Trying an experiment lately with Python3+Cog.py. The point is to bring down maintenance burden a bit.
Problem Background: Some requests have come in for more turing machine related modules. Every new module requires at minimum adding an
extern Model* something definition in one header, a separate
Model* something = ... initializer in a separate file. And with V1 it seems (incorrect assumption?) we are also to maintain json manifests of our plugins.
Cog Background: Cog reads arbitrary files looking for source markers, runs the python contained within those regions and outputs the result to a separate region. So you can load JSON files or other scripts, do Jinja templates, anything really. The results are saved back to the original files where they can enter source control, be debugged, caught by Phabricator review rules, inspected by the walled gardeners, and so forth.
Current level is simply to bring simple plugin information (tags, names, slugs) in to a python dictionary. Then the dictionary is imported by cog regions in one plugin file to ensure all the externs are up to date always. Then a separate cog region ensures the instantiations are up to date. And yet another cog region imports the headers to keep that in line as well.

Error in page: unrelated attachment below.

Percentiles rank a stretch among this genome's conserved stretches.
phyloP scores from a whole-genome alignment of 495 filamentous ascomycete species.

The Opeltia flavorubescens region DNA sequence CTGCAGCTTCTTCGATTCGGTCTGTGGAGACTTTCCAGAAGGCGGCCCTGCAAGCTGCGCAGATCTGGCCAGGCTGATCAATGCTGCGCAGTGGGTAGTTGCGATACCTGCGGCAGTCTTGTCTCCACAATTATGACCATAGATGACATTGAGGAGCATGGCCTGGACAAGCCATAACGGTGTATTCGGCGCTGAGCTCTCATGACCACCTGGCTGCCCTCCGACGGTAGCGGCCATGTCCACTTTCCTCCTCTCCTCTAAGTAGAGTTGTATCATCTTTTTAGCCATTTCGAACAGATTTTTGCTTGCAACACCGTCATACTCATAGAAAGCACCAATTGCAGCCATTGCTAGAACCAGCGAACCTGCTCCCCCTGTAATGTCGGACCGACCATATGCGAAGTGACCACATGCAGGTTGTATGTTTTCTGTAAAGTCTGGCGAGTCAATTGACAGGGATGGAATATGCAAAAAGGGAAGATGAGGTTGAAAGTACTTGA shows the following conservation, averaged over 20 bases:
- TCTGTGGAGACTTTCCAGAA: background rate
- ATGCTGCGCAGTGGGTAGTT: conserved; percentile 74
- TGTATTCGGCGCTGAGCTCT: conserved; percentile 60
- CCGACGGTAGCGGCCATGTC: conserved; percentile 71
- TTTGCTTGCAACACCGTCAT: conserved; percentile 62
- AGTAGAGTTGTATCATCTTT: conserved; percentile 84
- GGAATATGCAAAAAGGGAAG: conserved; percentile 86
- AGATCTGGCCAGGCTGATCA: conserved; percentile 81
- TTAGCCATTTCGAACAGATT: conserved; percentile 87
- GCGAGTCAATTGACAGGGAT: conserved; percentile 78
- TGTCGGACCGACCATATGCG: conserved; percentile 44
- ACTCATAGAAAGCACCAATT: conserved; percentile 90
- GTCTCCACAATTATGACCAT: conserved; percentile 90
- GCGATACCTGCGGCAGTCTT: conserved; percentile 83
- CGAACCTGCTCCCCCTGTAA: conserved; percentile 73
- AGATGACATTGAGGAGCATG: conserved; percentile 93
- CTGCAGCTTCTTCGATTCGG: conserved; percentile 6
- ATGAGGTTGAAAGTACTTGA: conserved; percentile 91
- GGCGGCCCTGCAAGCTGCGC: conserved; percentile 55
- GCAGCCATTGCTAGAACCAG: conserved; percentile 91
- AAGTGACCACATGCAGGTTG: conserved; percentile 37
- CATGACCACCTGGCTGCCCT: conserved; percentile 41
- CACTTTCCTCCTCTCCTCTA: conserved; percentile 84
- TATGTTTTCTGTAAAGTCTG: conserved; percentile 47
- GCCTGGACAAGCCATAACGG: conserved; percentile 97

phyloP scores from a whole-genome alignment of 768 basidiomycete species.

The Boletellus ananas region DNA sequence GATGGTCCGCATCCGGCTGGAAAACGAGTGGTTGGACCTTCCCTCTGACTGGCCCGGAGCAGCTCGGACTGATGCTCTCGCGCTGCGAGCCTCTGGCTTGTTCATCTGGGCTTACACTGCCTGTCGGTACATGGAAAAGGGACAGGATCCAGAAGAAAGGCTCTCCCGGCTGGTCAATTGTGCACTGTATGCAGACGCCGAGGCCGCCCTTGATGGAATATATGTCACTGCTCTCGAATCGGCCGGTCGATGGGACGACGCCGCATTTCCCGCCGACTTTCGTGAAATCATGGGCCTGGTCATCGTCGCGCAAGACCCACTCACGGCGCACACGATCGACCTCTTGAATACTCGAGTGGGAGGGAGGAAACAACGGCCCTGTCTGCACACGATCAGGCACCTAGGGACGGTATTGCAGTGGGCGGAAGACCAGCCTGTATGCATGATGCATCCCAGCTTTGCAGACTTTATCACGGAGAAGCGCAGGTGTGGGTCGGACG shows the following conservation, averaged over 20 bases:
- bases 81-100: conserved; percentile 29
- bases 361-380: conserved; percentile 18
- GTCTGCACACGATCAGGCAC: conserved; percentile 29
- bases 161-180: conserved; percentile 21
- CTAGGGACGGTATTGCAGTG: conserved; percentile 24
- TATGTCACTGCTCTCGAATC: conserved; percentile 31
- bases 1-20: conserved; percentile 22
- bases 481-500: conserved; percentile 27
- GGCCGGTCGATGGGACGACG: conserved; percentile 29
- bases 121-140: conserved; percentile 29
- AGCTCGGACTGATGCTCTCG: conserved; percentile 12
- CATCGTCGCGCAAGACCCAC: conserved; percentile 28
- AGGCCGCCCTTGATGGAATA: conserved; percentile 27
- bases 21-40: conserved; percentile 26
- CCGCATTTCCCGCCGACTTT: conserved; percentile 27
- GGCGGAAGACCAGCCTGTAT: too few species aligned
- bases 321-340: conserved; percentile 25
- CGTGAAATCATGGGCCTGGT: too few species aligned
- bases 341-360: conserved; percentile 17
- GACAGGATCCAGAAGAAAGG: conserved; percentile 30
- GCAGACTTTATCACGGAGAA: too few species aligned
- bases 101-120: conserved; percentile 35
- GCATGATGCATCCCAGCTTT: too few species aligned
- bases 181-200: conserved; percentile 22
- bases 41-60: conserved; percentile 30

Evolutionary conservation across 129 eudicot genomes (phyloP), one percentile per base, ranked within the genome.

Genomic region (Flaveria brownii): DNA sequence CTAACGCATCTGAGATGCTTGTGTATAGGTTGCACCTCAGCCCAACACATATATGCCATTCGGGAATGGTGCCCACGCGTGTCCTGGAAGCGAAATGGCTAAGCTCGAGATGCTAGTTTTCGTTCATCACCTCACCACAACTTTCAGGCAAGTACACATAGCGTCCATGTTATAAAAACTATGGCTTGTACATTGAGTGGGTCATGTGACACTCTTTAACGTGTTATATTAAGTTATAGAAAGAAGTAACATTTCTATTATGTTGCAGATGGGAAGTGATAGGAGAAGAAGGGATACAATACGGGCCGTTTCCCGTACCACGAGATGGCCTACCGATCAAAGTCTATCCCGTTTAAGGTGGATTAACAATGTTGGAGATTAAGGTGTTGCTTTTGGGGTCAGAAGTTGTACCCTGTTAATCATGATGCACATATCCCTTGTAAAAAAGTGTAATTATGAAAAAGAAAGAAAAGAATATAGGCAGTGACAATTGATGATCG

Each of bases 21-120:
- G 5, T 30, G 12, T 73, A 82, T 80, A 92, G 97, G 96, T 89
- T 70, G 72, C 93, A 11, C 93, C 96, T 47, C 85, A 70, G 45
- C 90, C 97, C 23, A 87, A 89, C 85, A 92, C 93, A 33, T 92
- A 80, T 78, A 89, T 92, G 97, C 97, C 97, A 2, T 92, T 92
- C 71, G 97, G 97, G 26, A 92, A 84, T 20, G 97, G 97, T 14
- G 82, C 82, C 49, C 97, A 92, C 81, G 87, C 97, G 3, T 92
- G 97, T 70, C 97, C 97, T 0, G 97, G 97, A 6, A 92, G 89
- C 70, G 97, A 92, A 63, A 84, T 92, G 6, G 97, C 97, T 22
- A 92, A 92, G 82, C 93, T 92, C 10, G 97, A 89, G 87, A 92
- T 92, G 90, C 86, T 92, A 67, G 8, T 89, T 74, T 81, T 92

Fringe benefit to this is you can write a unit test (ex.
test_modules.py, which runs stand-alone or with nose2 etc.) There’s a few indie game devs that have spoken to “testing your configs,” which can do things like ensure the right naming convention is used, checks to see if a documentation file is present for the module somewhere.
Since turing machine modules actually have no “special” behavior other than setting up parameters/loading an svg and such, their widget headers are nearly blank. A next experiment would be to generate these “simple” plugins as well. Works much less well with the
What Note? that does a custom draw, but being able to eliminate a few more headers is a worthy goal I think.